The total cost of hardware and software for the system was approximately $50,000, versus the approximate $300,000 to outfit 6 nodes using an acceptable equivalent commercial alternative. The majority of the cost involved outfitting the microbiology station. The cost for a typical conference room with a PC, LCD projector, echo canceling microphone, and camera can be as low as $5,000 to $8,000. The system was taken up as a production service immediately upon installation. In spite of our initial fears that user interface complexity would pose a problem, the system was accepted and used enthusiastically. It is currently in use 6-12 hours per week, for 10 distinct scheduled and ad hoc meetings, involving 60–80 individuals; 75% of meetings involved two sites, 25% involved three or more; 10% of meetings are devoted to clinical care, 60% to teaching, and 30% to research or administration; 24% of personnel in the department have now been involved in its use, including 25/39 faculty, 60/360 technical or administrative staff, and 15/15 trainees. The system helped satisfy a licensing requirement of the Accreditation Council for Graduate Medical Education (ACGME) by enabling infectious disease plate rounds.
Five months after deployment, department users were asked to complete an anonymous web-based survey. Responses were received from 17 faculty, 17 lab and administrative staff, and 9 trainees. Trainees have attended the largest number of video-conferences (range 1–50, median 25) followed by staff (range 2–26, median 6) and faculty (range 1–25, median 5). The median of the estimated number of virtual meetings per month was 5 for trainees (range 1–8), and 1 for faculty (range 1–5) and staff (range 0.5–4). Average hours of usage per week are: faculty (1–2 h), technical or administrative staff (1–4 h), and trainees (4–6 h). The 30 respondents to the question of travel time saved estimated a total of 103 man-hours per month (on average, 3.43h per individual). Responding “yes” to the question “has use of this system allowed you to attend meetings that you would have otherwise missed?” were 10/17 faculty, 14/17 staff, and 4/7 trainees. Those having exposure to other videoconferencing systems included 3/17 faculty, 3/17 staff, and 2/9 trainees; of those offering a comparison, 4/6 found our system comparable to the other systems they had seen, 1 found it better, and 1 found it much better.
Asked to rank their overall level of satisfaction with their virtual meeting experiences, faculty had the highest level of satisfaction, and trainees the lowest (see ). When asked “ignoring all other factors associated with the use of remote conferencing (such as time or money saved, the ability to record and archive, etc.), and focusing purely on comparing the experience of a virtual meeting to that of a face-to-face meeting, how would you say that virtual meetings compare to face-to-face meetings?” using a scale of 1 (“strongly prefer virtual meetings to face-to-face meetings”) to 5 (“strongly prefer face-to-face meetings to virtual meetings”), responses indicated an (unsurprising) preference for face-to-face meetings, as shown in . When asked to compare the two forms of meeting taking into consideration the ancillary factors, comparisons shifted in favor of virtual meetings by an average (median) of 1 ranking (range: -1 to 3 for faculty and staff, and 0 to 4 for trainees).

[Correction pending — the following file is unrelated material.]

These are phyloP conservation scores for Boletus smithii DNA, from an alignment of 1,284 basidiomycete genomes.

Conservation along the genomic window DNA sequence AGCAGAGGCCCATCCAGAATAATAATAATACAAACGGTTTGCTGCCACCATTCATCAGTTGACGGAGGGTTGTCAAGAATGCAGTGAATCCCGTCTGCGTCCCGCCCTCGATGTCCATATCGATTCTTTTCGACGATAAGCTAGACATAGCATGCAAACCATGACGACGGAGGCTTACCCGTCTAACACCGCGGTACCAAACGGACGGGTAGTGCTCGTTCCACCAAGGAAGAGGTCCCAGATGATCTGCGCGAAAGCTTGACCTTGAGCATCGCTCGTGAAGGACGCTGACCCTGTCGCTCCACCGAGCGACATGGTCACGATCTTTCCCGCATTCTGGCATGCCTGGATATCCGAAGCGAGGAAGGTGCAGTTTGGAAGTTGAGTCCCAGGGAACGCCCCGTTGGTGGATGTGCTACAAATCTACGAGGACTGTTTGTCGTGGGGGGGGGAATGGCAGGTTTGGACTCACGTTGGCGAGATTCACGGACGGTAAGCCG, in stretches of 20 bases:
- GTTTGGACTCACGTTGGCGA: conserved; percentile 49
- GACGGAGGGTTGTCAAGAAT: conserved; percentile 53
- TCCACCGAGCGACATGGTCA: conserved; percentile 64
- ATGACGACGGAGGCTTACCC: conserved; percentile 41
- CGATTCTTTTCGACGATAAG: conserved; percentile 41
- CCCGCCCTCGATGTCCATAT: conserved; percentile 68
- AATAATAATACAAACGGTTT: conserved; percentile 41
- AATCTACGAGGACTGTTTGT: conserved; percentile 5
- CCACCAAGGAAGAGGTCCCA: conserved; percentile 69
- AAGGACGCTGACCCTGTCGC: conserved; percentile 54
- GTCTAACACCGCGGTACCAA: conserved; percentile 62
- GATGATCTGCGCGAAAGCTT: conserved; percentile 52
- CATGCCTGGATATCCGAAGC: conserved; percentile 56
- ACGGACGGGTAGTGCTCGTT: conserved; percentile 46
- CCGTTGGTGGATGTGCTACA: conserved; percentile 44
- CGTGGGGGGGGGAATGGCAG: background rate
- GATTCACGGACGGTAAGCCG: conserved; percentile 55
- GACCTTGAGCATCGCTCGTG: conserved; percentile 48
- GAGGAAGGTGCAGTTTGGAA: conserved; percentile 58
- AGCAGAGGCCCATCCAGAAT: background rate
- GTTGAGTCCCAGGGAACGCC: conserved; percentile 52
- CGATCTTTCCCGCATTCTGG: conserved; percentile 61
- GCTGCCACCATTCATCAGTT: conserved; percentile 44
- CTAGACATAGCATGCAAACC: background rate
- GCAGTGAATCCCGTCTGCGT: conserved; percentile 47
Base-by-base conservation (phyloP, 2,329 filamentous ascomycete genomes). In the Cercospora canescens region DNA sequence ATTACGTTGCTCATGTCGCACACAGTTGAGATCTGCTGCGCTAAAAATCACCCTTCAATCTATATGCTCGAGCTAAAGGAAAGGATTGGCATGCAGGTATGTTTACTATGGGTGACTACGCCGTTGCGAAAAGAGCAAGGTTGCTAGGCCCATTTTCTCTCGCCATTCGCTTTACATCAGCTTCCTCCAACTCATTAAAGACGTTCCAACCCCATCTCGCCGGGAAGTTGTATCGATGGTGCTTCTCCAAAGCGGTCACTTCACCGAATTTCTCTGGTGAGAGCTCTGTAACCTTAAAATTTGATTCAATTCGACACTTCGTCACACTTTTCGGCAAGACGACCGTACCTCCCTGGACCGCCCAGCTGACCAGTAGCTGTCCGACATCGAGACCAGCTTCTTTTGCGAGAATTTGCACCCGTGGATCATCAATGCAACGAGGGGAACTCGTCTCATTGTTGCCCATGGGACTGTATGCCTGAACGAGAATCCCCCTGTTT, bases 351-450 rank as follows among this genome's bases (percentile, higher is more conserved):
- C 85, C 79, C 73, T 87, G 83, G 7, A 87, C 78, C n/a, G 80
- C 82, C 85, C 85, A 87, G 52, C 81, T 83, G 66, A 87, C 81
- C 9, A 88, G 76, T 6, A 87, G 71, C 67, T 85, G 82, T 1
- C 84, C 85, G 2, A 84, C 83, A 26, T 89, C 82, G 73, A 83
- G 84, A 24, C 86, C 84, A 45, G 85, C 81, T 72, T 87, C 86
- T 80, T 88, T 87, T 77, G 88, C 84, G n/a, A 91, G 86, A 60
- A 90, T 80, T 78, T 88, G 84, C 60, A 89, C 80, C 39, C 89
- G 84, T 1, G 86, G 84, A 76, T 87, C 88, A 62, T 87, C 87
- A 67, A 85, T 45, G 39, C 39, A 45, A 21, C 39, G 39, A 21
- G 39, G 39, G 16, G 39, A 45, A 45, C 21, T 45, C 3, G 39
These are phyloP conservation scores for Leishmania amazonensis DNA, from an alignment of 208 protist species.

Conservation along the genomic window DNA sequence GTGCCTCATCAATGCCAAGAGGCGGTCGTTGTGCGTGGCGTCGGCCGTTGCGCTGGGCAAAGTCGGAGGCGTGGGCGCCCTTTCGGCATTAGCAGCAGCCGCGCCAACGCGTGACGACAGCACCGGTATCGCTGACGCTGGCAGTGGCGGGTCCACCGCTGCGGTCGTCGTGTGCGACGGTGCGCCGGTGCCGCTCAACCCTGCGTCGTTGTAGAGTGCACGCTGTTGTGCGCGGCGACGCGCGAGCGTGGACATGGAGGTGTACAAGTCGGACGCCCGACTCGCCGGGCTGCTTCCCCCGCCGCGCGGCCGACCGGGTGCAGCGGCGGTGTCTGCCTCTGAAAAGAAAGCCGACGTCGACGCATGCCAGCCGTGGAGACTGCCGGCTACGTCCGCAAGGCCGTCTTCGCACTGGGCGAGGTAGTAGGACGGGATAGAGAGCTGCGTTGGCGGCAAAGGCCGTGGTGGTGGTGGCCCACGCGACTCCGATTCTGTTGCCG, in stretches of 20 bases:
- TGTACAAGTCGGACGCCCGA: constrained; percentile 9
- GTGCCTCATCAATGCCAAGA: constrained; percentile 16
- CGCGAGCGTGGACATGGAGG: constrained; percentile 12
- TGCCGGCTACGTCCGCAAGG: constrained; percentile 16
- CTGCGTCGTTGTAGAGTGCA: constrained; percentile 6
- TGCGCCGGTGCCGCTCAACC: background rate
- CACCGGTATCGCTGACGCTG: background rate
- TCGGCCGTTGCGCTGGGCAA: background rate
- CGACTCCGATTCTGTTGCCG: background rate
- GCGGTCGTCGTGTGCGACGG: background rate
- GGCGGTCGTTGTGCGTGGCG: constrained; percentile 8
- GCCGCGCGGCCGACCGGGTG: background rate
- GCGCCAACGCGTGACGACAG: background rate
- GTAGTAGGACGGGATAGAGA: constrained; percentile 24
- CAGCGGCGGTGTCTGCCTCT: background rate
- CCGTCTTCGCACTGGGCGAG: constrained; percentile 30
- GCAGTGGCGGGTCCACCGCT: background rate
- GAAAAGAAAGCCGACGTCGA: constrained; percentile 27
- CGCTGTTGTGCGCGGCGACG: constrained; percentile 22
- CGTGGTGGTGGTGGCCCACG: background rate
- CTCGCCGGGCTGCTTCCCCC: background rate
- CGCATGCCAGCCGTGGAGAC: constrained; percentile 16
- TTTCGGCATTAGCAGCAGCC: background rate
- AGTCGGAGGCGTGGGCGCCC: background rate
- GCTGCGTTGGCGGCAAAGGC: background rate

Effect of Ancillary Factors on Perceived Value of Face-to-Face vs. Virtual Meetings (numbers in parentheses are ratings when considering ancillary benefits).
In separate survey questions, we solicited both positive and negative written comments about the system. Among the positive comments (and the number of times they were mentioned) were those related to the reduced need to travel and/or time saved (16), ability to record and archive (3), ability to attend meetings that would otherwise be missed (3), enabling meetings that otherwise would not be held (2), mention of high quality audio and/or video, and/or low latency (2), low cost (2), ability to present to larger group than would otherwise be possible (2), expandability and flexibility (2), satisfaction of training license requirements (see above), and ease of use (1). Among the negative comments were mention of audio drop-outs (10), other problems with audio that may represent speaker location or microphone placement (5), problems due to insufficient camera resolution or poor placement (4), excessive time or complexity involved in setting-up for a meeting (3), the need for larger projection screens (2), complexity of use (2), the need for better written operating instructions (1), inability to get into a conference room due to scheduling issues (1), and excessive shyness of participants (1). Others commented on the inability to safely show mycology/AFB specimens on the microbiology lab video equipment in its current location, and on various limitations in the AG user interface (including the inability to resize vic video windows, the difficulty in following the mouse as a pointer, occasional asynchrony of audio and video, and the lack of an “intuitive” user interface).